Saturday, March 31, 2007

Jesus and the Restoration of the Davidic Kingdom (2.2.2. Restoring the Davidic Ideal: Pan-Israelite Restoration)

2. A Pan-Israelite Kingdom. Part and parcel of the vision of the restoration was the pan-Israelite hope—which also evoked the memory of the Davidic kingdom.[1] Of course, other kings had arisen in Israel. Yet, they were far from ideal. Abimelech is condemned in Jotham’s parable (Judg 9:7-20) and dies in disgrace, his “crime” having been “requited” by God ( Judg 9:56). His reign was most likely limited to the Josephite tribes (cf. Judg 9). Saul, who was also king, was also rejected by God (cf. 1 Sam 16:1) and failed to complete the liberation of Israel from their enemies (cf. 1 Sam 14:52; 31:1-7).

As we saw in the last section, it was under David that Israel achieved “rest” from all their enemies (2 Sam 7:2). Moreover, it was only under him and Solomon that Israel lived as unified, pan-Israelite kingdom.[2] After Solomon, the northern tribes broke away from the southern kingdom (“the house of Judah”) and formed their own kingdom, often called the “house of Israel” or “the house of Ephraim.” The pan-Israelite hope of restoration therefore often most frequently expressed in this terminology, which clearly evoked the memory of “the unity of Israel and Judah which existed in the days of David and Solomon.”[3] Not surprisingly, this language is also reflected in the Qumran scrolls (cf. CD 5:10-21 citing Isa 7 and Amos 5:26-27).[4] David, the one who had defeated the Gentiles and achieved “rest,” is therefore depicted once again in eschatological visions as the one establishing the twelve tribes in peace.[5]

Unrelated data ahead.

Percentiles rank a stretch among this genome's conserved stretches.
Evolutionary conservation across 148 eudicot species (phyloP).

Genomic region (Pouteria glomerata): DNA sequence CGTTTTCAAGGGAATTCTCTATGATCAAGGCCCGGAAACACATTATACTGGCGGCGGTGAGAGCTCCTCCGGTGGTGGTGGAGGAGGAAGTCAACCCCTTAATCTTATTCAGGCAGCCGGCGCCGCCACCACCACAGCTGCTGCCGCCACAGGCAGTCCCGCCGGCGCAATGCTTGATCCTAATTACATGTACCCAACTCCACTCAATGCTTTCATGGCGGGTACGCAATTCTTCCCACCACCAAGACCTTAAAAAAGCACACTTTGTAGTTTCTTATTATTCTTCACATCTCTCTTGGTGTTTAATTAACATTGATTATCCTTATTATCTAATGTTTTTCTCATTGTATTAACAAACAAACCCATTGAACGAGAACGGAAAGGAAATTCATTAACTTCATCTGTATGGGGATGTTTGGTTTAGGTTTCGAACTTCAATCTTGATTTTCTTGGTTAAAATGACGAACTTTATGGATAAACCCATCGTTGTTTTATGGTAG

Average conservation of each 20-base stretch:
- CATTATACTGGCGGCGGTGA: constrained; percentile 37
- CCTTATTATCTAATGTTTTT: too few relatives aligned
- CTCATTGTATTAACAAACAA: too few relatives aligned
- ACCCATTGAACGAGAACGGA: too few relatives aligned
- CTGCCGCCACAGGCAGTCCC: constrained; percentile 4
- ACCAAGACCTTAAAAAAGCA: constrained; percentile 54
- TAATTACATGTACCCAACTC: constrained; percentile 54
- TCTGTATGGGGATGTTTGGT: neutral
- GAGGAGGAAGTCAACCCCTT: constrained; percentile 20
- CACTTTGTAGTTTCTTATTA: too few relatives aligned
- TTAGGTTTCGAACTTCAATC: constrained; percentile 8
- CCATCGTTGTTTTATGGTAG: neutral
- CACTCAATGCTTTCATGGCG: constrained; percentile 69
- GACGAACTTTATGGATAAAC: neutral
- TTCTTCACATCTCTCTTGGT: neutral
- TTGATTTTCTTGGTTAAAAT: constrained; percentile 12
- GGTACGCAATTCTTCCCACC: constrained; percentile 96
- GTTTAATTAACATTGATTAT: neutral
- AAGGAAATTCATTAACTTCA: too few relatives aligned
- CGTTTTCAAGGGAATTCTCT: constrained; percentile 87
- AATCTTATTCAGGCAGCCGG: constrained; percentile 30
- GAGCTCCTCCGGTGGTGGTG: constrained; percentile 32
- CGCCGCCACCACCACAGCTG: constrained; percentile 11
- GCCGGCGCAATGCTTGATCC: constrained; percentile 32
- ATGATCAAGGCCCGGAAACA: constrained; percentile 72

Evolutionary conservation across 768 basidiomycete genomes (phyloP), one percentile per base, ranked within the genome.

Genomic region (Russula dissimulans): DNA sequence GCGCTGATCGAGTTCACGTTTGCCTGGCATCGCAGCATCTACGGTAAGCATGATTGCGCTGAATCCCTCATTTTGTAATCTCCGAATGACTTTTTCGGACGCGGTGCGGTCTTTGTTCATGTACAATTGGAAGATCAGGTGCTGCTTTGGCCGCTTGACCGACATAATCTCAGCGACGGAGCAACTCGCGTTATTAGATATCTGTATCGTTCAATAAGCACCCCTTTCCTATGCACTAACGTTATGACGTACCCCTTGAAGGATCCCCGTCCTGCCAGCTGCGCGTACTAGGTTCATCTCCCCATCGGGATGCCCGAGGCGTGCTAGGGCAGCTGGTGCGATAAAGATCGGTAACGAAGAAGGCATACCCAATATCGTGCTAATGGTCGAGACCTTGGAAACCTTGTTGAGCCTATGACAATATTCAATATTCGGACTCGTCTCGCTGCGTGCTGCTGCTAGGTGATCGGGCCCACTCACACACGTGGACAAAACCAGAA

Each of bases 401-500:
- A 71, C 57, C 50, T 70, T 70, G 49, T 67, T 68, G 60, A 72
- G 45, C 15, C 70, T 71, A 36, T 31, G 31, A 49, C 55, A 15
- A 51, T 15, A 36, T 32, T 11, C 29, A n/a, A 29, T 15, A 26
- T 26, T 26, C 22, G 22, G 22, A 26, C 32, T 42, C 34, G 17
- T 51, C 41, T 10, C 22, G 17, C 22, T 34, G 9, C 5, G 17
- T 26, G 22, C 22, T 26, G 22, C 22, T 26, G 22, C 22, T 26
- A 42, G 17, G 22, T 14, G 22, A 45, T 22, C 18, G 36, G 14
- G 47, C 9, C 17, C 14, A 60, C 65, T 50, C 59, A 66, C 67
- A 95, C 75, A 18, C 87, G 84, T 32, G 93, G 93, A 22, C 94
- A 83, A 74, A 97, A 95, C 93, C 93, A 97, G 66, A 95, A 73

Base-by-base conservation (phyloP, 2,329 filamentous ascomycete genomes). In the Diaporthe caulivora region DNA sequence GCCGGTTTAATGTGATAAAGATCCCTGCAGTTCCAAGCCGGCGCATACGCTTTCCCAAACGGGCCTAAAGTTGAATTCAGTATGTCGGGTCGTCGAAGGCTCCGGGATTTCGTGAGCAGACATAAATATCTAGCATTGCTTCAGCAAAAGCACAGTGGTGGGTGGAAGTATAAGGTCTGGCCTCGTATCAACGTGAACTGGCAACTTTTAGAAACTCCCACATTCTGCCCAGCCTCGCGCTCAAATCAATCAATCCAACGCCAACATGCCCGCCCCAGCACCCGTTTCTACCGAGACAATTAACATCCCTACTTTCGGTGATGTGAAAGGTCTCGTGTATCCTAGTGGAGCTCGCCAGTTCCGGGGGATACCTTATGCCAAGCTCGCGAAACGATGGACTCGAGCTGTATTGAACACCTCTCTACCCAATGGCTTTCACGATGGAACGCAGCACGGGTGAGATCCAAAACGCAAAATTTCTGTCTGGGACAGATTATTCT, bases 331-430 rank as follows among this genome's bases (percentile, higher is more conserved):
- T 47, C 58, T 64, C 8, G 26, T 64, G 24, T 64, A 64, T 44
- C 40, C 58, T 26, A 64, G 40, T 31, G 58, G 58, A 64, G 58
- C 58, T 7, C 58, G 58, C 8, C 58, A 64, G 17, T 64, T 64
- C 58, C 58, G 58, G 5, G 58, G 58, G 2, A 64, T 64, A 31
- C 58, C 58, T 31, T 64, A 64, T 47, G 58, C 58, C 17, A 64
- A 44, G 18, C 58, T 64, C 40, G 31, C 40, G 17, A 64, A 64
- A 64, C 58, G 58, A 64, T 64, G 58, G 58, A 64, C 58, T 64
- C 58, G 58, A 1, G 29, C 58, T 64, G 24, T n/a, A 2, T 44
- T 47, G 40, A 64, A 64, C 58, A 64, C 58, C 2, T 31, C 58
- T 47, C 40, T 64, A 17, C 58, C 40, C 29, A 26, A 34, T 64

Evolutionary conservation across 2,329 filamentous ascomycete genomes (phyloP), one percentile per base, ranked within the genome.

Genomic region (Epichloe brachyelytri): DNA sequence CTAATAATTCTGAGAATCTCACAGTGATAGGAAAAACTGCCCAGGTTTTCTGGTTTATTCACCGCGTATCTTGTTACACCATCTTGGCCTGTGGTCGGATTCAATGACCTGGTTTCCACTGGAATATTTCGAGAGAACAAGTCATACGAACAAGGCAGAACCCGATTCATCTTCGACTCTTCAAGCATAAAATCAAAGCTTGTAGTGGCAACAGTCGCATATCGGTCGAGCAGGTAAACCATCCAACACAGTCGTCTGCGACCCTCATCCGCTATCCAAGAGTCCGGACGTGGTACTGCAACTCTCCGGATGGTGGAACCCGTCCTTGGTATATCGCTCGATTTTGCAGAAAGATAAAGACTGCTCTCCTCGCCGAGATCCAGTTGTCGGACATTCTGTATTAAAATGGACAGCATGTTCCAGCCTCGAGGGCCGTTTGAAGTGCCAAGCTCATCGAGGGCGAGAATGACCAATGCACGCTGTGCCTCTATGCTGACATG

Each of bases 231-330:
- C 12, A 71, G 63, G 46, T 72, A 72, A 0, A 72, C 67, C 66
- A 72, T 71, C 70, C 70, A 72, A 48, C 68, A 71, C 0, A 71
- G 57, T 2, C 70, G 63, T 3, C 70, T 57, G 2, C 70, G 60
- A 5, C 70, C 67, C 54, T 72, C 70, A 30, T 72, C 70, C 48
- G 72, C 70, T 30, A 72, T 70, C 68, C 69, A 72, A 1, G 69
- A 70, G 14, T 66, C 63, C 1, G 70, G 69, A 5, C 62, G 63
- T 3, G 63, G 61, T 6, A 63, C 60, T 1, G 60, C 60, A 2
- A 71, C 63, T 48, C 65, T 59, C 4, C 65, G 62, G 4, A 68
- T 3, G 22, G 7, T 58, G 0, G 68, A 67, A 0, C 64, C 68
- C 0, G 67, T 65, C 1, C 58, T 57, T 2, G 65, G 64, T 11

[1] See above discussion of Meier.
[2] David Ravens, Luke and the Restoration of Israel (JSOT Supplement Series 119; Sheffield: Sheffield Academic Press, 1995), 62.
[3] Aune, “Restoration in Ancient Jewish Literature,” 159. Aune cites Isa 49:6-7; Jer 31:10-11; Isa 43:5-7; cf. 43:1; Ezek 37:21; Zeph 3:20; cf. 3:14; Sir 48:10; Isa 11:11-13; Ezek 37:15-19; Zech 10:6.
[4] The ingathering of the tribes is also associated with a shepherd, whom Ezek. 37:24 identifies as David, who was in fact a shepherd (cf. 1 Sam 16:11). This is also paralleled at Qumran: “And you chose the land of Judah, and established your covenant with David so that he would be like a shepherd, a prince over your people…” (4Q504 4:5-7).
[5] This is reflected in both the Psalms of Solomon and Qumran, where the Davidic “Prince of the Congregation” leads Israel in eschatological battle. Of course, it is also in the biblical tradition (e.g., Isa 11:4).

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